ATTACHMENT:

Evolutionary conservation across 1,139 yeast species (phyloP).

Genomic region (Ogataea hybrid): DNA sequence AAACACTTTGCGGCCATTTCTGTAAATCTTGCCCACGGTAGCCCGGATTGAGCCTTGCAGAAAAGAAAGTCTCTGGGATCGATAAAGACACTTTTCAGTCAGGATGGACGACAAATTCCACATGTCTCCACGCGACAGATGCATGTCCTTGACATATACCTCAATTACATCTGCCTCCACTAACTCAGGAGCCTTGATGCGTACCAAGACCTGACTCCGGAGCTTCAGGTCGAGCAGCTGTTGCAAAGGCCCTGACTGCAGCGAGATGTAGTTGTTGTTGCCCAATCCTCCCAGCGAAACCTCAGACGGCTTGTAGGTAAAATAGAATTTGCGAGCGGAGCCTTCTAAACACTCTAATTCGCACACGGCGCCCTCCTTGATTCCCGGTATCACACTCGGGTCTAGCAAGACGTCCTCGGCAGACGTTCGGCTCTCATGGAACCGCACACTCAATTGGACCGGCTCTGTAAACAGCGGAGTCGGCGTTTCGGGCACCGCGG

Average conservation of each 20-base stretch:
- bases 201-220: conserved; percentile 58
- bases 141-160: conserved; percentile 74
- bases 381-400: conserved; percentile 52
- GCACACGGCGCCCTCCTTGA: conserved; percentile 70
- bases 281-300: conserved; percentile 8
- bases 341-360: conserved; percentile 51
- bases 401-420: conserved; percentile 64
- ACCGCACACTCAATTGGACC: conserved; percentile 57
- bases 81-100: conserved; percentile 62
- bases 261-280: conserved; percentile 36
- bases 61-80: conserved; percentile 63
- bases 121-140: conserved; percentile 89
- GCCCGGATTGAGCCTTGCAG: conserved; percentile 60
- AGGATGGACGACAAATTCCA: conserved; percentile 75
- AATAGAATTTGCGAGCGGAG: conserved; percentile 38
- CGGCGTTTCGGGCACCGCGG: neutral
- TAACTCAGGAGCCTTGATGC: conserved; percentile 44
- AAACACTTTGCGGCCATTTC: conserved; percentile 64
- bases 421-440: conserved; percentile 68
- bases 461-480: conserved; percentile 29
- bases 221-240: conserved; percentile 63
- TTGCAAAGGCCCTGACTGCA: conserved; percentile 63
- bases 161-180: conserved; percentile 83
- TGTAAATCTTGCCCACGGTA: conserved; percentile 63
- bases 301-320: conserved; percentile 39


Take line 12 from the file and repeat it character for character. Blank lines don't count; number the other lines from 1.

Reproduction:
- bases 81-100: conserved; percentile 62